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Why Think? Evolution and the Rational Mind Hardcover – Jul 25 2007
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"Why Think? is Ronnie de Sousa at his brilliant best-- immensely learned, witty, bold, and a model of clarity. This book is a timely balance to the weight of data emphasizing the emotions and nonconscious processing in decision-making. It weaves coherent story out of a lot of bits and pieces lying about in loose confusion." --Patricia Smith Churchland, President's Professor pf Philosophy, University of California, San Diego
"This book is a tour de force of scholarly insights on one of the most subtle puzzles in cognitive science--the relation between rationality and evolution." --Keith E. Stanovich, author of The Robot's Rebellion: Finding Meaning in the Age of Darwin
"This is a delightful book, in which de Sousa articulates some challenging convictions concerning the role of rationality in human thought, while also retaining and making deft use of some of his longest held views.... Why Think? is an important touchstone in helping us to understand how we can approach rationality as a phenomenon that must ultimately be part of a successful theory of mind."--Craig DeLancy, Notre Dame Philosophical Reviews
About the Author
Ronald de Sousa grew up in Switzerland and the United Kingdom. After completing school in France, he obtained a B.A. from Oxford, and a Ph.D. from Princeton. Based at the University of Toronto, he has lectured in over twenty countries on the emotions, philosophy of biology, ethics, and aesthetics. He lives in Toronto with his wife and daughter.
Most Helpful Customer Reviews on Amazon.com (beta)
What makes us so different from the other animals? What is "rational"? de Sousa asks. One major distinction, the author reminds us, is our social condition. Many species "school" or "herd", but the social interactions of Homo sapiens are far more complex than is the case with herring or wildebeest. We must keep track of what that individual over there has done or might do. Does that hunter owe me a dinner or must I gather up my tools and go provide for him and his family? The expansion of numbers of our species also prompts us to adapt to changing conditions - if the river's level is dropping, do I need to relocate?
Consideration of such questions has led to the idea of "teleology", or "goal-seeking", de Sousa notes. In the pre-Darwin era, it was assumed life had a "goal" - to produce us. Nature leaves the impression that what we see today was "inevitable". As understanding of life grew, teleology was dismissed as a concept. However, he doesn't want to excise the notion completely. Noting that the earlier idea of teleology relied on divine intervention to make life move toward the goals, better understanding shelved that requirement. Evolution could produce without goals. Evolution, however, could also produce a creature that could define, set and pursue goals - by being rational.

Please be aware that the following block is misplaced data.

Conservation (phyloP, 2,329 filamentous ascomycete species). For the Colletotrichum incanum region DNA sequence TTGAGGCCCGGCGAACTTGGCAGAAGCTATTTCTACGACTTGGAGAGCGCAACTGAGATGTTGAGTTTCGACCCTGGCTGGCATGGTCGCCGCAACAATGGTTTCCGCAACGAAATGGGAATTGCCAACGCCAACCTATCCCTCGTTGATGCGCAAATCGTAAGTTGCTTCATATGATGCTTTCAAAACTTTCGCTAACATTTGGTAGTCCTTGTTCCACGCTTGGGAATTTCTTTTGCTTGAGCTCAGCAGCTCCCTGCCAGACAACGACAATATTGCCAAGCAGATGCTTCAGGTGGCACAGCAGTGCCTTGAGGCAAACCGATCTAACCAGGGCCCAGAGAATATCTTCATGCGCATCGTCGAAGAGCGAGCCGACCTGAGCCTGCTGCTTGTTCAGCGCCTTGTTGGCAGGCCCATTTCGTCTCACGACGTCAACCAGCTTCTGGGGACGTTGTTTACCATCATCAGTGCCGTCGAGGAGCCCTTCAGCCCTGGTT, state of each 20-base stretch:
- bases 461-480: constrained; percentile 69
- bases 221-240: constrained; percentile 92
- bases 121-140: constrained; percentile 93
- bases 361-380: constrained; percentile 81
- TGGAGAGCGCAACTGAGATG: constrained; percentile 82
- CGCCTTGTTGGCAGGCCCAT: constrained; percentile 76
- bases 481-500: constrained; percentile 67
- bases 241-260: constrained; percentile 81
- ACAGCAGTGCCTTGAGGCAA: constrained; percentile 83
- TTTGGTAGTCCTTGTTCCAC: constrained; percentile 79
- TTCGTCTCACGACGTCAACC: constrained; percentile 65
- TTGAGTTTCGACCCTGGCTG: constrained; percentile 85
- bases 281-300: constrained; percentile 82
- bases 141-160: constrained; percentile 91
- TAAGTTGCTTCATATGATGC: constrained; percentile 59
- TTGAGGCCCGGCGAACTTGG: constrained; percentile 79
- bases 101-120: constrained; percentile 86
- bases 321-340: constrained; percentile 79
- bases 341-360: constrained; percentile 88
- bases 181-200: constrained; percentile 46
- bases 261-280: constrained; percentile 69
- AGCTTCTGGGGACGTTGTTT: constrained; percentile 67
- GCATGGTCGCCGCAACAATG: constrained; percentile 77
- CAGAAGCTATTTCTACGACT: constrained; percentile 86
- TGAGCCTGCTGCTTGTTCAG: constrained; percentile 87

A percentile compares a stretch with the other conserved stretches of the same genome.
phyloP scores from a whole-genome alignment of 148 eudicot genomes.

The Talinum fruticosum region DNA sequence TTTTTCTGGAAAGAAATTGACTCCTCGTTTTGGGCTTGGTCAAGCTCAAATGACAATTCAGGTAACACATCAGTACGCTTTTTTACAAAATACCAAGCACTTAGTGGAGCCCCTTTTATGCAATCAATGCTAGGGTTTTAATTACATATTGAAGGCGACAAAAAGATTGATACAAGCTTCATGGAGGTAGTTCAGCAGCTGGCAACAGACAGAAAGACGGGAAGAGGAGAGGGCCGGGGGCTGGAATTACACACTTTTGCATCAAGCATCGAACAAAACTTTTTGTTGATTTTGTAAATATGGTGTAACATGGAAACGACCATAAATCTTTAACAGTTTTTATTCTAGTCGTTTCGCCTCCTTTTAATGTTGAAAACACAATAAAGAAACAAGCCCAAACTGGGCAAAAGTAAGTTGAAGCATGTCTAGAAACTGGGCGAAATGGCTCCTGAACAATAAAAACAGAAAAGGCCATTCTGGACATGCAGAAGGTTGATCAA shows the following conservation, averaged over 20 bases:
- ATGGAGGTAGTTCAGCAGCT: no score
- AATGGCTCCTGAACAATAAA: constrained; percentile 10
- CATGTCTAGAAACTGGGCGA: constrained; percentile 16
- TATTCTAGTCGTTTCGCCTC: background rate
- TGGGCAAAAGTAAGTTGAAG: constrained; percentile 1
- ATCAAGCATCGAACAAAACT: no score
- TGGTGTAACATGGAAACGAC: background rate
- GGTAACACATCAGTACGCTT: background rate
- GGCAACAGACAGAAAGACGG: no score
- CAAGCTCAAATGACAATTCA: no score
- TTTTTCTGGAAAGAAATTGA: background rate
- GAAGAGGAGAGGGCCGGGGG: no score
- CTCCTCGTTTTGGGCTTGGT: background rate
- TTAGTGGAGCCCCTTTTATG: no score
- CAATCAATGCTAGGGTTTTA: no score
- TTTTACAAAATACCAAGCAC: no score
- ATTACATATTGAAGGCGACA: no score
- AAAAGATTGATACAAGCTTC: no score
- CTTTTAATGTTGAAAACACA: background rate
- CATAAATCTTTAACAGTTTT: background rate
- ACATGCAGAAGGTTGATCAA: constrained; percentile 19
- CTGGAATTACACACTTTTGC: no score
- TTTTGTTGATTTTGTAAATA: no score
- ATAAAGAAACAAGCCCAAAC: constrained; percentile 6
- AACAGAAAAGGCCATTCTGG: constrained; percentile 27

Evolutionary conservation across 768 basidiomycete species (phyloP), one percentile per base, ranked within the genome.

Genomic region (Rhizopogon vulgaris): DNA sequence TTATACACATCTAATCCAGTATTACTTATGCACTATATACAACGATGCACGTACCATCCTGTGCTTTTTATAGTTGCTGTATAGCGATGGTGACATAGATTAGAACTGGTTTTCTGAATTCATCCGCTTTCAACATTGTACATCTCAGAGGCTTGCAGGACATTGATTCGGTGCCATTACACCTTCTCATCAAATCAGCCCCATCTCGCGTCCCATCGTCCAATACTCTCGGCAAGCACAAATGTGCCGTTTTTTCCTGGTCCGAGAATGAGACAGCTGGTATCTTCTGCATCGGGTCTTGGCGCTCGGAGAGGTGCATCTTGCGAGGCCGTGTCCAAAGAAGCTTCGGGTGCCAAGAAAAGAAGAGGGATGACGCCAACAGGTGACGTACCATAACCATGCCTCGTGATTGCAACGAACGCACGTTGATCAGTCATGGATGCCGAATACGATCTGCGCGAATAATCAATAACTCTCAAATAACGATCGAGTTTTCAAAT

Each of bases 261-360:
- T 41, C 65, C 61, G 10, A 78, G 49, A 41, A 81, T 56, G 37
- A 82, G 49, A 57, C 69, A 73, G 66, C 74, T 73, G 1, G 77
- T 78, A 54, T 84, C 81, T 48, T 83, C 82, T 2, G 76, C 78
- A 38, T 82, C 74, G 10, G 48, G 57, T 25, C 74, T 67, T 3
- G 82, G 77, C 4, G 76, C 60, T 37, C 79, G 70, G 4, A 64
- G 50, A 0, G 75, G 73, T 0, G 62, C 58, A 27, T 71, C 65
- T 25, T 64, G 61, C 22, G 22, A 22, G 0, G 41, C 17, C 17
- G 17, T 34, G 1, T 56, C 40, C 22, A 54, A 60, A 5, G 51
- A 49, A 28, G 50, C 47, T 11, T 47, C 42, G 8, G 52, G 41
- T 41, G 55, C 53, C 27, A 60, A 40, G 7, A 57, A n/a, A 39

While thinking isn't adaptive in its own right, it clearly increased the probability of our success. Thinking, says de Sousa, enlarges our options and allows us to create situations in which we can fit. That improves our chances for survival as well as introducing new options. This situation is enhanced by our social situation, in which cooperation can lead to desired ends. These ends may be considered for their level of success and used as springboards to new actions. It requires a rational, "thinking" brain to assess all the variables involved in this process and weigh their virtues or impediments to the next step. For our species, of course, the reasoning process is enhanced by the invention and use of language. De Sousa further suggests that mathematics, as an extension of language, provides the most significant example of rational expression - the ultimate in problem-solving tools.
In concluding his presentation, de Sousa dedicates a chapter to "irrationality". While this might seem anomalous, it's his way of demonstrating that no definition of rationality can be meaningful without its opposite. We need the offset of non-rational thoughts and actions to help us consider the worth of the goals we set and methods we use to attain them. Here, too, is the distinction between humans and the rest of the animal kingdom. We can test - even in our minds - while a failed test for other species is likely to be death. Here, too, the social environment, enhanced by language, provides a means to make and evaluate decisions.